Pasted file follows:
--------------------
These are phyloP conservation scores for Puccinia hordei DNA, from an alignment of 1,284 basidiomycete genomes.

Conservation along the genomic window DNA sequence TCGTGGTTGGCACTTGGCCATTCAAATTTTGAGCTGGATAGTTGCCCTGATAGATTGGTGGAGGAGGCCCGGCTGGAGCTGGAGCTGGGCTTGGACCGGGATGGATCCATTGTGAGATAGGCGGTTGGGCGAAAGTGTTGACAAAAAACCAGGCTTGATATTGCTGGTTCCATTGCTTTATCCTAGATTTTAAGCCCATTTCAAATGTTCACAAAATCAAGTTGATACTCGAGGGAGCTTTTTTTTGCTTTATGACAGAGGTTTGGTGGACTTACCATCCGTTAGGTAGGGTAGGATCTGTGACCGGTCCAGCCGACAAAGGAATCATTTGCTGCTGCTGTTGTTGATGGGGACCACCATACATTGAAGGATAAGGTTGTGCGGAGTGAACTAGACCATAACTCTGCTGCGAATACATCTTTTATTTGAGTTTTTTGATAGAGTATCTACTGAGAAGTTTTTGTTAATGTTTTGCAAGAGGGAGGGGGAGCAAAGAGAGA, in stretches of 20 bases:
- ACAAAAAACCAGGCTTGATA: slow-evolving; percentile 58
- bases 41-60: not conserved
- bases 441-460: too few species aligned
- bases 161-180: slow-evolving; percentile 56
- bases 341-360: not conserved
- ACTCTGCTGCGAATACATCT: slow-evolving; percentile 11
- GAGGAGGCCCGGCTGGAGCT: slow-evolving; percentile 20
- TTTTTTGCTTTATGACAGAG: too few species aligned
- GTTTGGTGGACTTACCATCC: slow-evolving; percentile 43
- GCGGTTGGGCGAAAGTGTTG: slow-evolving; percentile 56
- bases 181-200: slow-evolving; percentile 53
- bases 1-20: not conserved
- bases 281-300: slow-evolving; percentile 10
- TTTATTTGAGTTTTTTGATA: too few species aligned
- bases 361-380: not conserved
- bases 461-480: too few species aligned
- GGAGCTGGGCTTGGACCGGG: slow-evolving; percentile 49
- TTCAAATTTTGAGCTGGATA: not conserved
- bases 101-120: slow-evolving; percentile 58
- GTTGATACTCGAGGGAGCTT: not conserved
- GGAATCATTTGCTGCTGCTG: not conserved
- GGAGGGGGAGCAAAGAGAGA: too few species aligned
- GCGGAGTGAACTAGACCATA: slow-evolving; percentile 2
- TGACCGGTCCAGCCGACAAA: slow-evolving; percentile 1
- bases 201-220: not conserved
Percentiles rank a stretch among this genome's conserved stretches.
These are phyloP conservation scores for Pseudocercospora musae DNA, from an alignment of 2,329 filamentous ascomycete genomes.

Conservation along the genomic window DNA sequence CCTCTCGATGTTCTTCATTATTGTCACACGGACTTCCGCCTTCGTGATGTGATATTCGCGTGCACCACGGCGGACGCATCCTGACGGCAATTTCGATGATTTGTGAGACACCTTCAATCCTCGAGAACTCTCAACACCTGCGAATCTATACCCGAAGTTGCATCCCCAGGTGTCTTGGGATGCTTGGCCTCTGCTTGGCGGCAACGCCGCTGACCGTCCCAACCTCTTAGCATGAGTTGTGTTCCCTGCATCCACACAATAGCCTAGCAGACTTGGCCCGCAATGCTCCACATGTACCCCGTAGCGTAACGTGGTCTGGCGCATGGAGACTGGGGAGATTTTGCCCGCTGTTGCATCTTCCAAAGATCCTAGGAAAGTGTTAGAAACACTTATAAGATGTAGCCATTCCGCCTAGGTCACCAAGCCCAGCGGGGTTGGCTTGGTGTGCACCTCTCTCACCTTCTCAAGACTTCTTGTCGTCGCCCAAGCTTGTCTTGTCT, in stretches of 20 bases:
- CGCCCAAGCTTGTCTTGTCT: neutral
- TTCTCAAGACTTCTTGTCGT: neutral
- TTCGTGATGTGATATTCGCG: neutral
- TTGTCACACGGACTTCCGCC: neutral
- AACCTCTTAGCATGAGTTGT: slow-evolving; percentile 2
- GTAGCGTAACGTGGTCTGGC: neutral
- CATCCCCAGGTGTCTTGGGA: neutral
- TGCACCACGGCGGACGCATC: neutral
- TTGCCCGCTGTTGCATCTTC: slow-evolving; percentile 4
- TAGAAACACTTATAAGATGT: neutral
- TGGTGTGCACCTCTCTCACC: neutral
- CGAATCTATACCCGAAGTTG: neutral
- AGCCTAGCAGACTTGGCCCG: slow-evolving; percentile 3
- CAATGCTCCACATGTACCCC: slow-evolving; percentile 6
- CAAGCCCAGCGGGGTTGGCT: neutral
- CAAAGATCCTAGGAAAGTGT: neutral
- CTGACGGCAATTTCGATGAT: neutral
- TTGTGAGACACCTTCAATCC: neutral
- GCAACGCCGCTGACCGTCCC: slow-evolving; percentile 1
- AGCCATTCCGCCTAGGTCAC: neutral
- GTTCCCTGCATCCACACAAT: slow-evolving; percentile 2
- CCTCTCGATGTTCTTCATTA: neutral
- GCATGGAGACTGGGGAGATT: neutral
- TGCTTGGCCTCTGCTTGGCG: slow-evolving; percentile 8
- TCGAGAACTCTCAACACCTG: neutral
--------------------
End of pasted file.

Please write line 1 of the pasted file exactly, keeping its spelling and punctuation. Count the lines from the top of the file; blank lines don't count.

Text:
These are phyloP conservation scores for Puccinia hordei DNA, from an alignment of 1,284 basidiomycete genomes.